But sometimes our attention is divided, and we say that we want one thing, but we choose something altogether different. Alain can either write something meaningful or he can tend to his own perennial garden. Except we’re not really talking about gardening.
The story’s title offers a set of equal and distinct spaces between key words. The kind of space that might, in another writer’s hands, be occupied by a comma (or an ellipsis, or some other punctuation entirely). The title is rooted in a time predating Mathilde’s marriages, in the past, but it also—and-equally—represents the present and (by implication) the future.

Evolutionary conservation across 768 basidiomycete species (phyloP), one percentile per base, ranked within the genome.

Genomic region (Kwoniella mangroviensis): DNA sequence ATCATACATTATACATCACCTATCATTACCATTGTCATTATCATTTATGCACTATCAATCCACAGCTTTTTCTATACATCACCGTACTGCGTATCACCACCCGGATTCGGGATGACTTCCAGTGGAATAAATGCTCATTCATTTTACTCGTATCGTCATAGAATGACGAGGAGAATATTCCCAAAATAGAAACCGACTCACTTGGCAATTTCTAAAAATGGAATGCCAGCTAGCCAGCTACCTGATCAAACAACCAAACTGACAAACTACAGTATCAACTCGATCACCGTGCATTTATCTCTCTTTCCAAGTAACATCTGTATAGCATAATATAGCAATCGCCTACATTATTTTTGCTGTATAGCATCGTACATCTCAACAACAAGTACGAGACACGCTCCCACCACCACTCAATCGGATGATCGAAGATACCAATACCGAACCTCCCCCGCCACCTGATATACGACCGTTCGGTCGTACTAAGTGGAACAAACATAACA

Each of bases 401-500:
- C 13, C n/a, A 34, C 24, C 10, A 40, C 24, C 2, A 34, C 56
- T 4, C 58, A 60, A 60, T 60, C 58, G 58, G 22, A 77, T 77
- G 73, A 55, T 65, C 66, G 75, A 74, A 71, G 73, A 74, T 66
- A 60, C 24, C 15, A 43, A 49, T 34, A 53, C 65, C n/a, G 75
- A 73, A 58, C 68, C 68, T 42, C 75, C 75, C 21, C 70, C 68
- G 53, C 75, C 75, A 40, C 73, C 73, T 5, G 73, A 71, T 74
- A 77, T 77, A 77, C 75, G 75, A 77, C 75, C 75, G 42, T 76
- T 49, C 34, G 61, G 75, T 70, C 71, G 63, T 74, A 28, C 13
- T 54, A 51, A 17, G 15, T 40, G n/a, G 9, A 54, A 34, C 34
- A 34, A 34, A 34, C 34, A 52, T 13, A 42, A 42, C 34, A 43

But its significance is offered from Mathilde’s perspective, so there is a brief mention of her husband-to-be, but the women with whom Theo was intimate before Mathilde occupy the bulk of this passage:
“When Mathilde was in love with Theo and jealous of women she had never met, she used to go to an Indian shop, in Montparnasse, where first Emma, then Julita had bought their flat sandals and white embroidered shifts and long gauzy skirts, black and pink and indigo.”